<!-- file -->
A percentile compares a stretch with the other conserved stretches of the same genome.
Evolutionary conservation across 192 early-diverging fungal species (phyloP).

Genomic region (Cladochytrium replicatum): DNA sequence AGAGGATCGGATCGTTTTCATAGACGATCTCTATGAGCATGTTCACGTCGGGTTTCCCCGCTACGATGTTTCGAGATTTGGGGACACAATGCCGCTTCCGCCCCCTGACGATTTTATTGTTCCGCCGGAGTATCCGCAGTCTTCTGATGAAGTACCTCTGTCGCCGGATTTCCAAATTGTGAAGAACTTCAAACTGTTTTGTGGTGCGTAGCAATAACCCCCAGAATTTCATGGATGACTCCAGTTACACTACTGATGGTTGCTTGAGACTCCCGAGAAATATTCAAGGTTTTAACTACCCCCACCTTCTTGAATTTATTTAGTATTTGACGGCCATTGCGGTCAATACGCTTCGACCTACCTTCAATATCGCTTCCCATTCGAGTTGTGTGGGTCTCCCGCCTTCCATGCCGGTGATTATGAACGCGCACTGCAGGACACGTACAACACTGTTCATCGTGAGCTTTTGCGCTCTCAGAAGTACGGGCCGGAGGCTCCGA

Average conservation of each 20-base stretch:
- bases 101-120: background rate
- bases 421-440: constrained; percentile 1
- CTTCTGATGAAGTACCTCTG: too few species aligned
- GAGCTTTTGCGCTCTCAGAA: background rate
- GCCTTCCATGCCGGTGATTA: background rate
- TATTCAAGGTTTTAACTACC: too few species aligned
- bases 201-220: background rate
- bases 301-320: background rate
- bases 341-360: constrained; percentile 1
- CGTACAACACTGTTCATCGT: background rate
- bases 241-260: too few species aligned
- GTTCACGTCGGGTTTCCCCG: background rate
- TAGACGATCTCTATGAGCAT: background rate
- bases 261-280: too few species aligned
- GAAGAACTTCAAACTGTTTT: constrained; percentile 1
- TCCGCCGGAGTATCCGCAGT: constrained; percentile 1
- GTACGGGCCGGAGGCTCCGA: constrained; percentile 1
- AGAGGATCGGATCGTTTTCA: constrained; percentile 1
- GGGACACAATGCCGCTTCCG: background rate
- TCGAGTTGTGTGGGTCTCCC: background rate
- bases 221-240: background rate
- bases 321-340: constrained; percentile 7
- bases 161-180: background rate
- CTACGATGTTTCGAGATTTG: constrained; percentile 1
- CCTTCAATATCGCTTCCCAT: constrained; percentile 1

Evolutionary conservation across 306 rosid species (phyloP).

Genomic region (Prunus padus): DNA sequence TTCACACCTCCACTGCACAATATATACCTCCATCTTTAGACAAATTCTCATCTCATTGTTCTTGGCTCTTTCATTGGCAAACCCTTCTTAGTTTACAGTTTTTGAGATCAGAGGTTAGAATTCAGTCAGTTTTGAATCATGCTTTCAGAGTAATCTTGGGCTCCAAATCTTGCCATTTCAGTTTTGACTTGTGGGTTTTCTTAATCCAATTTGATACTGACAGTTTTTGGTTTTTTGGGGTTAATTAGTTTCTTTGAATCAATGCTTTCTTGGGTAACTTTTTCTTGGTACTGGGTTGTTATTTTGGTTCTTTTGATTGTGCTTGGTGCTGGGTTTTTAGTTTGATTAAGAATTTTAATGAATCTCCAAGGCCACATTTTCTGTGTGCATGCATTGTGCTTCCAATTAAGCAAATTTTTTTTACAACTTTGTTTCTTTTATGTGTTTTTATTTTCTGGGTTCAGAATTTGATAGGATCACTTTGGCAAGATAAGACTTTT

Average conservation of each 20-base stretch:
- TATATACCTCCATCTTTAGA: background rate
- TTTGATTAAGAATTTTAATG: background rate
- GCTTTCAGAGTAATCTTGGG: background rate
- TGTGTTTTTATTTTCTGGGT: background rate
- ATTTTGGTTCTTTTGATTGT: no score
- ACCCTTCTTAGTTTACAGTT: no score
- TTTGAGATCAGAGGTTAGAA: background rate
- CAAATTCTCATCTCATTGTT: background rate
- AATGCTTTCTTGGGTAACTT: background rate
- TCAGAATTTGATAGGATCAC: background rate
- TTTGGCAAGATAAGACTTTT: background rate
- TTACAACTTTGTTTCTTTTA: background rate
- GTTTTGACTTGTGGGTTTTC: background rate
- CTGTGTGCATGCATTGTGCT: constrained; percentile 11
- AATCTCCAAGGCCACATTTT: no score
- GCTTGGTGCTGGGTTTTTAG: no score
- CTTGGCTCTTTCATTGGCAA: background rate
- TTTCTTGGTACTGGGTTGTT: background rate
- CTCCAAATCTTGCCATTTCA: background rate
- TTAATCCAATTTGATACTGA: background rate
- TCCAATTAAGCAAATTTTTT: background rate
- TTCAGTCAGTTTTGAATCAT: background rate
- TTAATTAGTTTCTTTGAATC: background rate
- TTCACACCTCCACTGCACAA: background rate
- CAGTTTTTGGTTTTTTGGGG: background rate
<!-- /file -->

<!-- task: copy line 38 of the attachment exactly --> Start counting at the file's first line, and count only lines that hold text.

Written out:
- ACCCTTCTTAGTTTACAGTT: no score